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Local politics

Brian Francisco | The Journal Gazette
This billboard went up along U.S. 30 just west of the Allen-Whitley County line.

Anti-Obama billboard stirs ire

Whitley Patriots call president a ‘threat’; Democrats disgusted

– At least four billboards in northern Indiana, including one just west of the Allen-Whitley County line, have implied that voters “must remove” President Obama just as a Navy SEALs team “removed” terrorist Osama bin Laden.

Tea party groups sponsored the signs. There have been reports of a similar billboard in Gainesville, Texas.

The leader of the Indiana Democratic Party called the billboards “utterly disgusting, despicable.”

Whitley County Patriots placed the message on a billboard along the south side of U.S. 30 just west of Whitley County Road 800 East (County Line Road West in Allen County). The tall billboard is visible to westbound highway traffic.

David Ditton of Whitley County Patriots insisted the sign does not compare the U.S. president to the planner of the Sept. 11, 2001, terrorist attacks that killed nearly 3,000 people in New York City, Washington, D.C., and Pennsylvania.

“This is not a direct comparison,” Ditton said in an email last week. “Osama bin Laden was an external threat to America. He openly declared ‘war’ against us from foreign lands. President Obama and his friends that he has appointed, as well as many Senators and Representatives, have openly expressed their desire to change America into a different form of government. This is an internal threat to America, and most definitely not protecting the Constitution.”

Ditton also said: “President Obama is not in any way similar to bin Laden. They are simply different threats to the Constitution and the American way of life.”

Obama ordered the May 1, 2011, raid in which Navy special forces – SEALs is an acronym for Sea, Air and Land Teams – killed bin Laden at his compound in Pakistan.

As for congressmen who might be threats to America, Ditton named four from Indiana – Democratic Reps. Peter Visclosky, Andre Carson and Joe Donnelly, who is running for Senate, plus six-term Sen. Richard Lugar, who lost his seat in the Republican primary election – whose voting records received low scores from FreedomWorks, a limited-government advocacy group in Washington that mobilizes local volunteers.

Ditton said examples of constitutional violations include the federal health care law, although it was upheld by the Supreme Court, and the establishment of the Environmental Protection Agency and the Department of Education. Neither environmental protection nor education is among federal powers described by the Constitution, he said.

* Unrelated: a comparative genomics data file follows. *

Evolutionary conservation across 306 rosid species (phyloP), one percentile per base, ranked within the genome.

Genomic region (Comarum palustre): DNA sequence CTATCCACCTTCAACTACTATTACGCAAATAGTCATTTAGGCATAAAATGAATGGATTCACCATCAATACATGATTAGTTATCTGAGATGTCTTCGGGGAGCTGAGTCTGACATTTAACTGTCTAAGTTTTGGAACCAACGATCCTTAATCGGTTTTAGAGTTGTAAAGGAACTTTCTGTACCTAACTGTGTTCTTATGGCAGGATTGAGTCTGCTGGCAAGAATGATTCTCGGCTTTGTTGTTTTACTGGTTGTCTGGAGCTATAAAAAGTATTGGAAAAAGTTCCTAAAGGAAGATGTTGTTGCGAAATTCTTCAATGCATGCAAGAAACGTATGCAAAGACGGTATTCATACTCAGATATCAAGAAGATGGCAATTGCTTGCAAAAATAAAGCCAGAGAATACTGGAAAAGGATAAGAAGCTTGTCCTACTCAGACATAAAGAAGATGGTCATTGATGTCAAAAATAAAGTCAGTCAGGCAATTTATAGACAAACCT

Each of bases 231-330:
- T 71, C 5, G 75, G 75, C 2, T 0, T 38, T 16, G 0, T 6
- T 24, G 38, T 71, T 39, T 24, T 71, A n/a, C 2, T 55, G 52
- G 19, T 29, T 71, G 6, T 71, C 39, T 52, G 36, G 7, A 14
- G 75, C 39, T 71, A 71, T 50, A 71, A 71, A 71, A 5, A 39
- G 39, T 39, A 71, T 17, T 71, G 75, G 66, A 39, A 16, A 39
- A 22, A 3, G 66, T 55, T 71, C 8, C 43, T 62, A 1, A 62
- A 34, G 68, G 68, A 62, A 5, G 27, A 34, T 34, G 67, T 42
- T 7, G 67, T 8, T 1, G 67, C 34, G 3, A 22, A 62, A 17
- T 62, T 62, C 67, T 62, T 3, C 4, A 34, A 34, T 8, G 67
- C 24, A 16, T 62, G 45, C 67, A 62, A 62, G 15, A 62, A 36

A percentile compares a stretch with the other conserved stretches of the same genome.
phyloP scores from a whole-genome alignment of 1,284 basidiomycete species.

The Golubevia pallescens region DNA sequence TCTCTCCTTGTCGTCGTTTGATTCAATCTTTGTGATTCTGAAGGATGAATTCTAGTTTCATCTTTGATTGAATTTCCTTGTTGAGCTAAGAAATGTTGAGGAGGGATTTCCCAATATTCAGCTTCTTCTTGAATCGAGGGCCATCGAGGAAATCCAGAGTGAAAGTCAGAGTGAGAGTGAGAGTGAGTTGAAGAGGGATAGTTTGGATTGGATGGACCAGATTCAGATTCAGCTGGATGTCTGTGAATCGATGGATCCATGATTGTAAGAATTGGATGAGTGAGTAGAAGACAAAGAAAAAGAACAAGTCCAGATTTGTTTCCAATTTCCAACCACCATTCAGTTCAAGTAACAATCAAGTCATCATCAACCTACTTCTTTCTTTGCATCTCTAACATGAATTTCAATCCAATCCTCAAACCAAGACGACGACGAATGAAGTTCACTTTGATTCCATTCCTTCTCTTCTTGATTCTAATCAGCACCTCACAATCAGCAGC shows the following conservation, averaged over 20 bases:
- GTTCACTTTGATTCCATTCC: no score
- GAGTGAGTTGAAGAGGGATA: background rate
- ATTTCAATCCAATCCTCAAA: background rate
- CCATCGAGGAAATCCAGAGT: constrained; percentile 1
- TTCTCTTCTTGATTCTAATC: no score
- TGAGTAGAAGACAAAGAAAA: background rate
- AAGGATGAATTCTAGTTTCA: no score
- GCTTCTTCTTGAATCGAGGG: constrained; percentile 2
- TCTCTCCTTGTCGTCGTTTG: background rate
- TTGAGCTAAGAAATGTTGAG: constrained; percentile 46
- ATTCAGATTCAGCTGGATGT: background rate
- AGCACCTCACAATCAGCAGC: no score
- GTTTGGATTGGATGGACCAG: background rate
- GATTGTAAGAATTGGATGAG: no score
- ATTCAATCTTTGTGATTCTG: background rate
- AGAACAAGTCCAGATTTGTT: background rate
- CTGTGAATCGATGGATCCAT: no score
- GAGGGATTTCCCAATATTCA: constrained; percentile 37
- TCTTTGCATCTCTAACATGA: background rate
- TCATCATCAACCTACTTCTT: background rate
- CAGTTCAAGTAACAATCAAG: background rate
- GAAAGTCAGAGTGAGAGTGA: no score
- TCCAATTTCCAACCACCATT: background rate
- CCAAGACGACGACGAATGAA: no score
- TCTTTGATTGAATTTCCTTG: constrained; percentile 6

No local protests

We the People of Marshall & Fulton Counties placed the same “threat” signs in Elkhart, Plymouth and Argos this summer, according to media reports.

Each of them, as does the Whitley County billboard, displays the image of a team of Navy SEALs running on a surf-splashed beach with the words: “The Navy SEALs removed one threat to America … the voters must remove the other.” The sponsor’s name is under the image of the SEALs.

Two dozen people protested the Elkhart sign in mid-August. Ditton said he knows of no such response to the Whitley County Patriots’ sign. A county Democratic Party official said the same thing.

“We have received mostly positive reactions (and some donations) from like-minded individuals who have seen our billboard,” Ditton wrote in an email.

The Elkhart billboard is short and in a grassy area where city streets intersect. The Whitley County version is along a largely rural stretch of highway near a Steel Dynamics Inc. mill. The rush of traffic between Fort Wayne and Columbia City, including a large volume of tractor-trailer rigs, leaves the shoulder of U.S. 30 a risky spot for a public protest.


Tea party groups are typically considered an extremely conservative wing of the Republican Party, a generalization that Ditton rejects. He said tea party groups will back any candidate who supports the Constitution and limited government.

Asked for the Indiana Republican Party’s position on the “threat” billboards, party spokesman Pete Seat said in an email, “We have nothing to do with it, nor would we.” He declined to elaborate.

The Indiana Democratic Party chairman had a lot more to say.

“The people that paid for these billboards are cheapening the sacrifices of our men and women in uniform and embarrassing every Hoosier that has to share a state with that garbage,” Dan Parker said in an email.

“You might not agree with the President but comparing him to Osama Bin Laden, who conspired to kill thousands of Americans, is utterly disgusting, despicable and shows the Tea Party’s true colors,” Parker said. “There is no place in American political discourse for that kind of expression.”

Ditton said what he finds “offensive” are elected federal officials who do not strictly follow the Constitution.

“Legally registered voters must exercise their rights at the ballot box in a non-violent way to elect politicians who protect the U.S. Constitution from within our borders,” he said.